VIX has fallen but remains above its one-year average despite falling below the 100-day moving average
Initial jobless claims will likely continue to show a slight decline as it continues to hover at extreme levels. Layoffs will likely be limited by the imbalance in economic recovery among sectors in addition to growing uncertainty of additional fiscal stimulus measures from the US government. Continuing claims in contrast may show an accelerated decline, although this will be more due to the maximum limit of 26 weeks of benefits that some states impose. Claims data as a result should have minimal impact on the dollar.
Continuing claims likely to continue to decelerate as a result of the 26-week limit imposed by states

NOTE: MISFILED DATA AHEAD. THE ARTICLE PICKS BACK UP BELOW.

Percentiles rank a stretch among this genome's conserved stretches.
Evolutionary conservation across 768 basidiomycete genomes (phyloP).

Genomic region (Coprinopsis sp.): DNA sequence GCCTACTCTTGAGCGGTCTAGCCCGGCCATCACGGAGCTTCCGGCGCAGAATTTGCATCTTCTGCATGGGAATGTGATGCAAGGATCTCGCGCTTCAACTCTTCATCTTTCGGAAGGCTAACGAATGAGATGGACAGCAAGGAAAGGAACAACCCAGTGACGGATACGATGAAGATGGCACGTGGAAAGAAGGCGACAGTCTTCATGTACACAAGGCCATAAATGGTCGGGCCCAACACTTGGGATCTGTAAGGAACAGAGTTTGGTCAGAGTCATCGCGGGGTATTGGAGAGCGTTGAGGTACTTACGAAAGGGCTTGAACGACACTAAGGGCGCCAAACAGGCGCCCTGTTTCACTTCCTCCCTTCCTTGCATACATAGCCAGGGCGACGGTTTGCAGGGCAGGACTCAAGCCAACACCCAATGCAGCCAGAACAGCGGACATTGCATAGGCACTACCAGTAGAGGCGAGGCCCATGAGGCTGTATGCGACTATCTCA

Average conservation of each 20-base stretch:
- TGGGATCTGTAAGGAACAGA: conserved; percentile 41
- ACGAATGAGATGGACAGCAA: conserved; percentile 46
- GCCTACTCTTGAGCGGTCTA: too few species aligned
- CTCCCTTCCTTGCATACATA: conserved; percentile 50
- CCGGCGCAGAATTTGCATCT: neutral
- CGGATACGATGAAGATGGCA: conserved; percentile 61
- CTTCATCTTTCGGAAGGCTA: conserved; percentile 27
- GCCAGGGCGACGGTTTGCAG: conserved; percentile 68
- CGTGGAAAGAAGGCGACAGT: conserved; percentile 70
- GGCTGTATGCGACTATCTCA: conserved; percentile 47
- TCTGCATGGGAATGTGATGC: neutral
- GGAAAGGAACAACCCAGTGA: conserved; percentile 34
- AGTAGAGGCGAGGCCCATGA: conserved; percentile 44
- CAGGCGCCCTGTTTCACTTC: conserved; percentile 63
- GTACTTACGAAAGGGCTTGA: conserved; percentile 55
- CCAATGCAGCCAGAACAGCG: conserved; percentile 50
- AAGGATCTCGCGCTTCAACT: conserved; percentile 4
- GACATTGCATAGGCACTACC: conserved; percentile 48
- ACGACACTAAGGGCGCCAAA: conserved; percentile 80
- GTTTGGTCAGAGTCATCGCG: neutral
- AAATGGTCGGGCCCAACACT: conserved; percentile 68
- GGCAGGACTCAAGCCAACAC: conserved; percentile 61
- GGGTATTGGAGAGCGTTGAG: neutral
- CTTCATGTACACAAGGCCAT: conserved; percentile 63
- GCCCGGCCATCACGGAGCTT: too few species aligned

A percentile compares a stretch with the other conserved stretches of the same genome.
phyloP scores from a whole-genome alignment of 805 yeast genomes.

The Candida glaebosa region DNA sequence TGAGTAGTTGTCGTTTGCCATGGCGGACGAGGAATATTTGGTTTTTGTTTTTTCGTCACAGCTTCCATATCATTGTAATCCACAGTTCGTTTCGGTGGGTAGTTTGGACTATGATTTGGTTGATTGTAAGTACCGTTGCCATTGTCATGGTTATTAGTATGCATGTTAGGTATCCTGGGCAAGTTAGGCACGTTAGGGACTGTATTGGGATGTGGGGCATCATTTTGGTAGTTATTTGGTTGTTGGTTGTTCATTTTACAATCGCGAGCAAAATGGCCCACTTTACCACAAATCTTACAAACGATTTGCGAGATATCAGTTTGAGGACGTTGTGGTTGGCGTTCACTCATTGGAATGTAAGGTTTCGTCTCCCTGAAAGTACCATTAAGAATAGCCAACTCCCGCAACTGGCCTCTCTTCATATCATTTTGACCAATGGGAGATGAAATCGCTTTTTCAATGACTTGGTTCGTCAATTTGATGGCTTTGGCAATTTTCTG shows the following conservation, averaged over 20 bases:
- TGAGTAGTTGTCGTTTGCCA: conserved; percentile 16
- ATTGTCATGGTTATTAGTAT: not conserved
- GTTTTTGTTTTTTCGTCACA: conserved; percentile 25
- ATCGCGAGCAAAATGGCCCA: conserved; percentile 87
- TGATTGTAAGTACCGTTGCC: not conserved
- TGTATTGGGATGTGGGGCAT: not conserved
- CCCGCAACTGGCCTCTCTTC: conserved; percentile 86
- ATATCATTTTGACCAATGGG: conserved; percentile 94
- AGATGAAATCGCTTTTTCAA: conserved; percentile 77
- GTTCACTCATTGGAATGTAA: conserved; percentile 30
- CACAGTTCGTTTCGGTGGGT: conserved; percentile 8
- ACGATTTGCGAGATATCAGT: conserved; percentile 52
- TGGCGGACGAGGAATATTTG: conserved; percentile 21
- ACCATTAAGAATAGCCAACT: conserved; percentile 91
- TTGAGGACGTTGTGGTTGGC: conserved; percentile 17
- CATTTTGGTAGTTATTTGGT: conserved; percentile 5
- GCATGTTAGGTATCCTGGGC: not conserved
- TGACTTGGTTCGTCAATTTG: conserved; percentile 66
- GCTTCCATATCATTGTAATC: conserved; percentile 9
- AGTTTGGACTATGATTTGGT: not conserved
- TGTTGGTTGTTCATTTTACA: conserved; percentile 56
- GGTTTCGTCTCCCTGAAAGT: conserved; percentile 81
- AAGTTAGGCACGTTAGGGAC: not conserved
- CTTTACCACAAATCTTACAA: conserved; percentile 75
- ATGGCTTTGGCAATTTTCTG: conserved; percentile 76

More important will be September's payroll report on Friday, which will likely also show a slowdown in jobs growth. August saw a large incline in payrolls, boosted by jobs for the 2020 Census. That driver is set to start to fade moving forward and may see an additional decline of roughly 40,000 in September. In addition, the lack of new fiscal stimulus measures will probably weigh on business sentiment and consequently job creation and job retention. While overall Median forecasts' point to a 830,000 increase in NonFarm payrolls, we expect a more conservative figure at about 600,000 with the bulk of employment coming from a spike in incentives for Americans to find jobs due to the expiry of the weekly top up of US$600 in enhanced unemployment benefits. Jobs growth is still likely to help put downward pressure on the dollar, although we expect it to be minimal as well.